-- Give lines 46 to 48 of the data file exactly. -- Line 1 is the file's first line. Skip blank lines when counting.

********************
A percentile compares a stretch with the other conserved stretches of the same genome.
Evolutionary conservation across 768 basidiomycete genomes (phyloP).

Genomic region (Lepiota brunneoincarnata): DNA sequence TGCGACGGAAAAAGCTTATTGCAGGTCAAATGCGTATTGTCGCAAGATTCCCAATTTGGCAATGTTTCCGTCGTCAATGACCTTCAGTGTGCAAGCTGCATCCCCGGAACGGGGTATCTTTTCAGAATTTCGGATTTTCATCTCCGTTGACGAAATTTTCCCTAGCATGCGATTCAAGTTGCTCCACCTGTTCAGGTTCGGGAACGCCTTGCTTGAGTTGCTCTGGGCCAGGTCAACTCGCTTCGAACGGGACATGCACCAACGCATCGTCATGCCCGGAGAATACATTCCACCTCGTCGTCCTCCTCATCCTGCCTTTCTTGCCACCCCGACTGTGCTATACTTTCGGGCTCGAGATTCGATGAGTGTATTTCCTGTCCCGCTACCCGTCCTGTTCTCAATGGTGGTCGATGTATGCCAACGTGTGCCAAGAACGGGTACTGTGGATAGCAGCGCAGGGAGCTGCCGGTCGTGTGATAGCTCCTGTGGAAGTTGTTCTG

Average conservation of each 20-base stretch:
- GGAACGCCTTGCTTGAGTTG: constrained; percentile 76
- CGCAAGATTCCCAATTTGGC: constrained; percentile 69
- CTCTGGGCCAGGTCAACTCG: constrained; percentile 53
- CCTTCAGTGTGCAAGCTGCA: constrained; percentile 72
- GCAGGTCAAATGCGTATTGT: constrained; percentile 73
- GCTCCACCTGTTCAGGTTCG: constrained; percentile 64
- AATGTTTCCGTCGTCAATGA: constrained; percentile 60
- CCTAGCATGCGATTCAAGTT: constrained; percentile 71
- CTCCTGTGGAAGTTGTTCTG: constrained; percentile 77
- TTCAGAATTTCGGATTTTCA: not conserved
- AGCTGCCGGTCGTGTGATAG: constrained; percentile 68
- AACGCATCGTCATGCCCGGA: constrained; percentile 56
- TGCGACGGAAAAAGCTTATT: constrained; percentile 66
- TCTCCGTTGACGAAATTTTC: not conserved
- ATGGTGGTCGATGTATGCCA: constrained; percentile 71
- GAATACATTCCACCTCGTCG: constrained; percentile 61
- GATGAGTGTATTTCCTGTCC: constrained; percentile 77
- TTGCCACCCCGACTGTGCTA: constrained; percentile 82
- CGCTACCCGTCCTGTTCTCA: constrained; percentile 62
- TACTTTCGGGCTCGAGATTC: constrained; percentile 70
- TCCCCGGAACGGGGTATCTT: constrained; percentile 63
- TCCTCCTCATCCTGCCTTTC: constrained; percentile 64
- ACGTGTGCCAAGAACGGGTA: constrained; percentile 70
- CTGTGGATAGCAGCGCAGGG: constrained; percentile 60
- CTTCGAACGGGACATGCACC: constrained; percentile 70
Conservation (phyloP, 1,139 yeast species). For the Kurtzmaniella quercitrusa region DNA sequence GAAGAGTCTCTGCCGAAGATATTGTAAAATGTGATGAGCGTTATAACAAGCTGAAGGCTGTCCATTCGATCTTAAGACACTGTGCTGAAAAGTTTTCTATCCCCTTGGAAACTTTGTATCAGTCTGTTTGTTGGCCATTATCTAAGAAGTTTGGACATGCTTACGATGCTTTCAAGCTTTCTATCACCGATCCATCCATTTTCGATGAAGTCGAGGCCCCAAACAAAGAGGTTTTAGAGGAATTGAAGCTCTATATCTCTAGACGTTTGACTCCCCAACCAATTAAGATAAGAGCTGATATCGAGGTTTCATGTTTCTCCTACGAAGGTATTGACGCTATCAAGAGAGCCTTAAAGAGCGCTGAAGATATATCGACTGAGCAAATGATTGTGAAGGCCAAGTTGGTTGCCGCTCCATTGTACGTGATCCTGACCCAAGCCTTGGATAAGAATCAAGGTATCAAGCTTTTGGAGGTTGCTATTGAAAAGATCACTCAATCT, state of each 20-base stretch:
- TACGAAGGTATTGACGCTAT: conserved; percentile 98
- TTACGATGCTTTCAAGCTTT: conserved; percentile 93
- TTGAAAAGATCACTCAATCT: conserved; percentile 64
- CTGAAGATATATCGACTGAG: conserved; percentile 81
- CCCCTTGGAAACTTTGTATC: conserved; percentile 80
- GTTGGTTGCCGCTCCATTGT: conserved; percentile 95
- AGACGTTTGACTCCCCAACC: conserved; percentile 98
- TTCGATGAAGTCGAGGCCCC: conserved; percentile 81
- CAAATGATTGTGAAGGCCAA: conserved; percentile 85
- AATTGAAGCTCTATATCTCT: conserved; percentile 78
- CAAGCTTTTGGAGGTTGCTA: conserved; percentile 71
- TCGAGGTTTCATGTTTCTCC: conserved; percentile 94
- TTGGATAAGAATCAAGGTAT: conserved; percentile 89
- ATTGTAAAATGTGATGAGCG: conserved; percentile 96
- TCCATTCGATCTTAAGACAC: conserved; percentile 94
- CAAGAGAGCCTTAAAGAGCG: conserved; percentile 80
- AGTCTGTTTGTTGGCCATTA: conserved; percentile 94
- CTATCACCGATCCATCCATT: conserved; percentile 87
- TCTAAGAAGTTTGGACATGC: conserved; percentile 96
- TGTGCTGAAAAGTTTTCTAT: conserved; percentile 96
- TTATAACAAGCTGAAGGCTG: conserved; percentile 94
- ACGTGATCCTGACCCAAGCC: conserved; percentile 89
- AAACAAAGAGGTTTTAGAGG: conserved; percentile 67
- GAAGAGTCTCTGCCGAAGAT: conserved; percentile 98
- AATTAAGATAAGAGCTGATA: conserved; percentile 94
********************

- CAAGAGAGCCTTAAAGAGCG: conserved; percentile 80
- AGTCTGTTTGTTGGCCATTA: conserved; percentile 94
- CTATCACCGATCCATCCATT: conserved; percentile 87